With all the happy memories and busy times this time of year brings, it also brings illnesses and sometimes injuries. There are colds, stomach bugs, bacterial infections, viruses, the flu, etc. And depending on the age of your child, you might have teething and/or developmental milestones (ie learning how to roll, sit up, crawl, walk, jump, talk, etc) to deal with too. All of these things can cause your child’s sleep to become disturbed or be completely changed by the time they’re feeling better. This is when parents become distressed and they either start looking to sleep train (or re-sleep train) on their own, or they call a sleep consultant like me to get things back on track. It’s super frustrating as a parent to comfort and support your sick, injured, or otherwise miserable kid, only to be repaid with sleep deprivation when they now won’t sleep well. So what’s a parent to do? Here are some things to keep in mind during these trying times…
Illness & Teething:
If your child is sick or teething, they’re likely cranky, tired, and miserable. It wouldn’t be so bad if that only happened during the day, but unfortunately it usually spills over into the nights. When it’s 2am and your baby is teething or your 4 year old is sick, it can be difficult to “stick to the plan”. Before this illness, your child may have rarely or never woken up at night so of course you’re going to rush right in and see what’s wrong. Many parents make the mistake though of not only treating the symptoms, but throwing everything they usually do out the window.
As you stumble down the hall and into your child’s room, the only thing you’re thinking about is comforting them and putting them back to sleep as quickly as possible. For many parents that means that they’re feeding, patting, rocking, or otherwise putting their baby to sleep or laying with or bringing their preschooler to bed with them. It might not be what you intended to do, but it’s the path of least resistance in the middle of the night. Several nights might go by and your child is thankfully feeling better, yet they’re still waking in the night. Why? Well, unfortunately your good deeds of giving extra love and snuggles in the middle of the night have now given you a child who doesn’t want to do things the “old way”. Nope, they’re liking this new routine and are likely to fight you going back to their old routine where they were a good sleeper.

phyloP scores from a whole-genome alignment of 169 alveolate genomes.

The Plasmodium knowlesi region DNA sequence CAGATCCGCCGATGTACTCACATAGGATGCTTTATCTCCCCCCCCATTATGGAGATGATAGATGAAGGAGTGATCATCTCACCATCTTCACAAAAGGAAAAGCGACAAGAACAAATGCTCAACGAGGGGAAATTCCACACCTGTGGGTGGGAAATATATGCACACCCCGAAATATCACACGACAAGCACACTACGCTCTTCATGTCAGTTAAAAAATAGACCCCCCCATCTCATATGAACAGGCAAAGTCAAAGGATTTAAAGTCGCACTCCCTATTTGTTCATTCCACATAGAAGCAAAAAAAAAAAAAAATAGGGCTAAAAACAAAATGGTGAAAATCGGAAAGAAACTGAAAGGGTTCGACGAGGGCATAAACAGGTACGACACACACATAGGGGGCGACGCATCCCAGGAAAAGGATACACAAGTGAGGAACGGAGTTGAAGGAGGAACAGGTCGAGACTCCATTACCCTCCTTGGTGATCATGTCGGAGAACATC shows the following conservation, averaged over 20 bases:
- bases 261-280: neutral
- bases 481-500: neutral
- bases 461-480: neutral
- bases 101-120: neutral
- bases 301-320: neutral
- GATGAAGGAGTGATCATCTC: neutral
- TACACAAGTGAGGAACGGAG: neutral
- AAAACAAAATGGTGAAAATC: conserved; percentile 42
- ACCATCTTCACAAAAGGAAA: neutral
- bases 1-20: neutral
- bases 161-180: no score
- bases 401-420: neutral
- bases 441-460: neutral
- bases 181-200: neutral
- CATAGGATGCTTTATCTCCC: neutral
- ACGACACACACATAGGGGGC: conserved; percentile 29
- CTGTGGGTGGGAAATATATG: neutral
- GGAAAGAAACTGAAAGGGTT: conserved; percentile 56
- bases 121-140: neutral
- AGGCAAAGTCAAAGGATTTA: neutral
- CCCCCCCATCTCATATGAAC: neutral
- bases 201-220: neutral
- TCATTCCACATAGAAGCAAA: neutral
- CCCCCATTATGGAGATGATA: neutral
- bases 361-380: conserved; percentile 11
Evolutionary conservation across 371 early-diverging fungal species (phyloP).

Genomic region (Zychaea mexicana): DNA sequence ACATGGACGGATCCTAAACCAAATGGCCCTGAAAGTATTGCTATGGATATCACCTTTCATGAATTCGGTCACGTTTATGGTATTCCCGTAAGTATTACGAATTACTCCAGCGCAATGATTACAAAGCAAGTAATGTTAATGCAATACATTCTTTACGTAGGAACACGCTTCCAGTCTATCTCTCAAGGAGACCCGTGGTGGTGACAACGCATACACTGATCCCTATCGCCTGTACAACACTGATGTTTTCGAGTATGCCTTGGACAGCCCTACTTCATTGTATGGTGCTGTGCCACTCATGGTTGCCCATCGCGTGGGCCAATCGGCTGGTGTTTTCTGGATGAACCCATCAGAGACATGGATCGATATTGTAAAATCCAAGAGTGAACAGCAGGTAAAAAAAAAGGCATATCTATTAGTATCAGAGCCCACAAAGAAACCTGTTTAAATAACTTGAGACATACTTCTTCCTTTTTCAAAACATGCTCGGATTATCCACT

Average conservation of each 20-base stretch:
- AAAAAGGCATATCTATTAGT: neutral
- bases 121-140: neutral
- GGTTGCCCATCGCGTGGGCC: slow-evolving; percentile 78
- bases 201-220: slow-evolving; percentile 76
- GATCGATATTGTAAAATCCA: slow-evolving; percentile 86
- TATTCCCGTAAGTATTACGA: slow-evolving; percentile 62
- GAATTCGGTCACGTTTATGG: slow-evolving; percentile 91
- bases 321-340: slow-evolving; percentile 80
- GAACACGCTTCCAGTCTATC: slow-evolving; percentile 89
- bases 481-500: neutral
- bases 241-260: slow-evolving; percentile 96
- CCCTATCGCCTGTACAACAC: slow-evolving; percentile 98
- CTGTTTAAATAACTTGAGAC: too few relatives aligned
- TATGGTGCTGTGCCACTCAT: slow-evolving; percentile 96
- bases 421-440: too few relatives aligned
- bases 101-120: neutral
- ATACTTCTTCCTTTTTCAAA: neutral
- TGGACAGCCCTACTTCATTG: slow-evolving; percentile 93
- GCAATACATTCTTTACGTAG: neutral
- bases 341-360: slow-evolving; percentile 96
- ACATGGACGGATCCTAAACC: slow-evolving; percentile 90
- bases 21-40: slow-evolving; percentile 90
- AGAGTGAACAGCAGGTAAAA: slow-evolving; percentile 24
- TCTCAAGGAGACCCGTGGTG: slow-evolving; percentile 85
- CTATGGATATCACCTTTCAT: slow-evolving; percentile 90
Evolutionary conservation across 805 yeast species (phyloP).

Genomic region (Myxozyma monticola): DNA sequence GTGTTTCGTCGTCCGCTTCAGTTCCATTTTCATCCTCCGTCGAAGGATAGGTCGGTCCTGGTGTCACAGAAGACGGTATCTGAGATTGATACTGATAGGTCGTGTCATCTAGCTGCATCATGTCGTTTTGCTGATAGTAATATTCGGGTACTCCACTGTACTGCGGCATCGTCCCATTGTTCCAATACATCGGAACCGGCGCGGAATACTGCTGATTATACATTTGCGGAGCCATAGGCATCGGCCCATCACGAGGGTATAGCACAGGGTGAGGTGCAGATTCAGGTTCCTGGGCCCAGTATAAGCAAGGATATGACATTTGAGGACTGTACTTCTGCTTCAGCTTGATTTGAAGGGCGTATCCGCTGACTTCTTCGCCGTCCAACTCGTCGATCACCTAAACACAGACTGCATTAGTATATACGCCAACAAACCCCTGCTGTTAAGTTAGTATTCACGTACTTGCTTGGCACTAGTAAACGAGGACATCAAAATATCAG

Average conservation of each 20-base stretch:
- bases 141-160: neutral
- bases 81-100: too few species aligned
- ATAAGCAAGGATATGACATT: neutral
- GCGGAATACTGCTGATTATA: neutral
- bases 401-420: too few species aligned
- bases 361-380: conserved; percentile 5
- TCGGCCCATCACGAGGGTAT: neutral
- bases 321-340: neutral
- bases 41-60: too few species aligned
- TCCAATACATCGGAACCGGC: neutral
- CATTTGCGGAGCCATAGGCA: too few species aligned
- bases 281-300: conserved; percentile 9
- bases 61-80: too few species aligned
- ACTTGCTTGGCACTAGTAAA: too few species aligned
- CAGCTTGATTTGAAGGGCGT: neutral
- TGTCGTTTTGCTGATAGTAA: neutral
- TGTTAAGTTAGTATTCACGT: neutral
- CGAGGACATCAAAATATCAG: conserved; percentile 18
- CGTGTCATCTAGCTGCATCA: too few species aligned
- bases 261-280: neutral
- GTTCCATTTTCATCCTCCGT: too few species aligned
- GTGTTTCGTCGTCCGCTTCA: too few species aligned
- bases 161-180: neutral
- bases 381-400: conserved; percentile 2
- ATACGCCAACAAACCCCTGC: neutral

In order to avoid this scenario from happening to you (or again), next time they’re sick or teething try this: treat the symptoms and keep the expectations. That means that you would still check on your child, give them some medicine for pain or fever (if need be), wipe their nose, change their sheets if they vomited, and give some cuddles. The difference is that you give the cuddles, treat the symptoms, and then return the child back to their crib or bed so that they can go back to sleep on their own. Oftentimes, children aren’t fully awake when they’re crying or calling for you; they just know they’re not comfortable or are in pain. We assume they need us to do more than what I mentioned, but usually a good sleeper will take the medicine, the snuggles, the acknowledgment, and then turn over and go right back to sleep. That’s the goal! If they’re still upset, then give snuggles until the medicine starts to work or until they’ve calmed down, and then return them to their crib/bed. Take away here is to try not to create new habits you don’t want to continue moving forward. It can just take a day or two for your child to decide they like “option B” better!